There are two kinds of infinite series - divergent, which do not add up to any finite number, and convergent, which do add up to a finite number. For example, adding the reciprocals of fibonacci numbers adds up to the reciprocal Fibonacci constant. This is proved by the ratio test. There are a number of other examples, too.
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Iredia
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3/24/2014 3:07:30 PM
Posted: 2 years ago
At 3/24/2014 2:53:10 PM, Subutai wrote:
At 3/24/2014 2:09:46 PM, Iredia wrote:
My view of infinite series is that it is an assumption required to make maths feasible. But in a logical sense, I think it fails. I don't understand how an infinite sum can be added, when the whole concept of an infinite sum suggests that there is no limit to what you can add; and hence no result can be obtained.

There are two kinds of infinite series - divergent, which do not add up to any finite number, and convergent, which do add up to a finite number. For example, adding the reciprocals of fibonacci numbers adds up to the reciprocal Fibonacci constant. This is proved by the ratio test. There are a number of other examples, too.

Noted. As an aside, what do you think of infinite lines being a paradox. The way I see it lines have a start point and end point. But an infinity lacks a limit and hence can't start or end, the same for an 'infinite line' (it can't start or end). How then can it be a line ?
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psyduck
Posts: 16
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3/24/2014 4:13:40 PM
Posted: 2 years ago
At 3/24/2014 3:07:30 PM, Iredia wrote:

Noted. As an aside, what do you think of infinite lines being a paradox. The way I see it lines have a start point and end point. But an infinity lacks a limit and hence can't start or end, the same for an 'infinite line' (it can't start or end). How then can it be a line ?

Lines are infinite by definition.

I found a somewhat satisfactory answer to my problem on another site. Also, a lot of people were under the misunderstanding that the sum is infinity. The limit certainly is infinite, but the actual values of the sums are finite.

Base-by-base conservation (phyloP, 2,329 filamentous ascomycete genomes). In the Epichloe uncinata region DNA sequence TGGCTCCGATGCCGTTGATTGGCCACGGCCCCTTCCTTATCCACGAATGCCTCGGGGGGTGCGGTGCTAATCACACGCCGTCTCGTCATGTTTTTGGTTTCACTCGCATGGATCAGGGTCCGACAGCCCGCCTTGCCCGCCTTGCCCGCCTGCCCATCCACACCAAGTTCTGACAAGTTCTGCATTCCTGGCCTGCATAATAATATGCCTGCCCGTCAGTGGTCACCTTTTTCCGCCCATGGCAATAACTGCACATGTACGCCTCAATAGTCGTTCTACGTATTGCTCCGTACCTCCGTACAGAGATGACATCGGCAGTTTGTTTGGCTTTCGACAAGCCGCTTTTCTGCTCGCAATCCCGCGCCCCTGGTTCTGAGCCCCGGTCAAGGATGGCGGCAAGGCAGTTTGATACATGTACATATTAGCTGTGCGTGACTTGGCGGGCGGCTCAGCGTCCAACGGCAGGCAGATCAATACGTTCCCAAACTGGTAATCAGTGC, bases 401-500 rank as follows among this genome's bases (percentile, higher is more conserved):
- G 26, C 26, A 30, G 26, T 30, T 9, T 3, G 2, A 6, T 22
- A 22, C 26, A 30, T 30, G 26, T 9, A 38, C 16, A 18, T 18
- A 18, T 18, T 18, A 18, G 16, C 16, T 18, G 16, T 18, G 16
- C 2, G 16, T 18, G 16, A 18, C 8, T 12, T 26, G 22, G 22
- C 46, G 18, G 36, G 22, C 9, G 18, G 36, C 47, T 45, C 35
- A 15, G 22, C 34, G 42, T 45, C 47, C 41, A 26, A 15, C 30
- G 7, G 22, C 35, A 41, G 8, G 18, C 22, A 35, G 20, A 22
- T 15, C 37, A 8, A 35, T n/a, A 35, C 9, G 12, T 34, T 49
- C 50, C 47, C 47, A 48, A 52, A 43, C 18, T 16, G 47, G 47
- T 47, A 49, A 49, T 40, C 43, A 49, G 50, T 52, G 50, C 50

Sswdwm
Posts: 1,398
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3/24/2014 4:25:46 PM
Posted: 2 years ago
At 3/24/2014 4:13:40 PM, psyduck wrote:
At 3/24/2014 3:07:30 PM, Iredia wrote:

Noted. As an aside, what do you think of infinite lines being a paradox. The way I see it lines have a start point and end point. But an infinity lacks a limit and hence can't start or end, the same for an 'infinite line' (it can't start or end). How then can it be a line ?

Lines are infinite by definition.

I found a somewhat satisfactory answer to my problem on another site. Also, a lot of people were under the misunderstanding that the sum is infinity. The limit certainly is infinite, but the actual values of the sums are finite.

That's what I said!

At least I got something right.....
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Iredia
Posts: 1,608
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3/24/2014 4:44:18 PM
Posted: 2 years ago
At 3/24/2014 4:13:40 PM, psyduck wrote:
At 3/24/2014 3:07:30 PM, Iredia wrote:

Noted. As an aside, what do you think of infinite lines being a paradox. The way I see it lines have a start point and end point. But an infinity lacks a limit and hence can't start or end, the same for an 'infinite line' (it can't start or end). How then can it be a line ?

Lines are infinite by definition.

I found a somewhat satisfactory answer to my problem on another site. Also, a lot of people were under the misunderstanding that the sum is infinity. The limit certainly is infinite, but the actual values of the sums are finite.